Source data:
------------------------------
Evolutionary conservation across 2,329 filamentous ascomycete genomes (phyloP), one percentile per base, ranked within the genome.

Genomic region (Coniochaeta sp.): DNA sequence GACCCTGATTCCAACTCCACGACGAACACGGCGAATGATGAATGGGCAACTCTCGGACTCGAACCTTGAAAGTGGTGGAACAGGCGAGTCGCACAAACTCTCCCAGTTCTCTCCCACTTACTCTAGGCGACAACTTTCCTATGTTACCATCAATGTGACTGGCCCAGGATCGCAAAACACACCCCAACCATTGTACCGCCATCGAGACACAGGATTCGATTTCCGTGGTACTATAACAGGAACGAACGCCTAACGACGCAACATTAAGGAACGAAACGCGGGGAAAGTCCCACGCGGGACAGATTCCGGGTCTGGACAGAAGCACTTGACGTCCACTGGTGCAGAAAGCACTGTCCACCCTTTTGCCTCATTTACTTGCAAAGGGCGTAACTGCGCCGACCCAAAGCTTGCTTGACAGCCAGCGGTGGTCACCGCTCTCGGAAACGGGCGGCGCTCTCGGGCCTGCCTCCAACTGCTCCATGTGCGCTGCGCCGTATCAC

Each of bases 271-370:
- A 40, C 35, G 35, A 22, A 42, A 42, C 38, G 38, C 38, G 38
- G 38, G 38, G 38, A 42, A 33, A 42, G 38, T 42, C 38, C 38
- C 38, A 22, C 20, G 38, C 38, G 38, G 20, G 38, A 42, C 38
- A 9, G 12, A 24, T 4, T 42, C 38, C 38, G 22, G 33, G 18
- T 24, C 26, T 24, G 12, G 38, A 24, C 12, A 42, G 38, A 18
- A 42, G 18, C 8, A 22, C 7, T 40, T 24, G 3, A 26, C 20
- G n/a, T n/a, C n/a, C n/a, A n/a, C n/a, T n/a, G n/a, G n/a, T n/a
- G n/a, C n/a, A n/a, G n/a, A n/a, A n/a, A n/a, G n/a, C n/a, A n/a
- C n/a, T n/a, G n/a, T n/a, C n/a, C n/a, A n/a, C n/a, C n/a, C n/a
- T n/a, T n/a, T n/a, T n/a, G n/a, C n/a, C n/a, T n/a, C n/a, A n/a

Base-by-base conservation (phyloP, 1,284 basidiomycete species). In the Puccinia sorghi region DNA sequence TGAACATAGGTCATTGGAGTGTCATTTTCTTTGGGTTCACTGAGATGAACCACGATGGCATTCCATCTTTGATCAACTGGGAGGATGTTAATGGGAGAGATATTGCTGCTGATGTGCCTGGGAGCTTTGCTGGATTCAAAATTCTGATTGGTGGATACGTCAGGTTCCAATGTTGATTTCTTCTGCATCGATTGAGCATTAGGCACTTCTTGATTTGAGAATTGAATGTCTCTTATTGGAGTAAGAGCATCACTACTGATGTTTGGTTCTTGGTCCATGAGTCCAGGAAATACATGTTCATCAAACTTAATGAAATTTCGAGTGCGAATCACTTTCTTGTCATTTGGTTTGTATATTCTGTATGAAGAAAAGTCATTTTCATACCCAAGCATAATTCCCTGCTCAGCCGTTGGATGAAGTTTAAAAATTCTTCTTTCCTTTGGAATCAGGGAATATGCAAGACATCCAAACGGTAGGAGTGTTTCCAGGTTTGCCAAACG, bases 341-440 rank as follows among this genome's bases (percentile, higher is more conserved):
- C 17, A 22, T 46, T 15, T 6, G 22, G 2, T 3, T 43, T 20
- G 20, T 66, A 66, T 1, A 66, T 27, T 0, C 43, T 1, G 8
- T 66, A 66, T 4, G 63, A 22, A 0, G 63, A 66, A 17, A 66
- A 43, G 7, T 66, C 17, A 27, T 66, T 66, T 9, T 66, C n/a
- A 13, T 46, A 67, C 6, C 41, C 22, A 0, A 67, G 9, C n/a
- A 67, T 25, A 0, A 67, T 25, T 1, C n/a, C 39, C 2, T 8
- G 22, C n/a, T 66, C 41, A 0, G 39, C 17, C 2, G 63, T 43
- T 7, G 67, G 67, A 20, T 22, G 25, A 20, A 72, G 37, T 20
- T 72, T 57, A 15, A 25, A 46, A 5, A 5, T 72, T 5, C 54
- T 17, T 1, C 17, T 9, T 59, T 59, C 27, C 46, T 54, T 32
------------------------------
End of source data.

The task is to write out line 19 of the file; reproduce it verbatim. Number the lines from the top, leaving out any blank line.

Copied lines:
- A 13, T 46, A 67, C 6, C 41, C 22, A 0, A 67, G 9, C n/a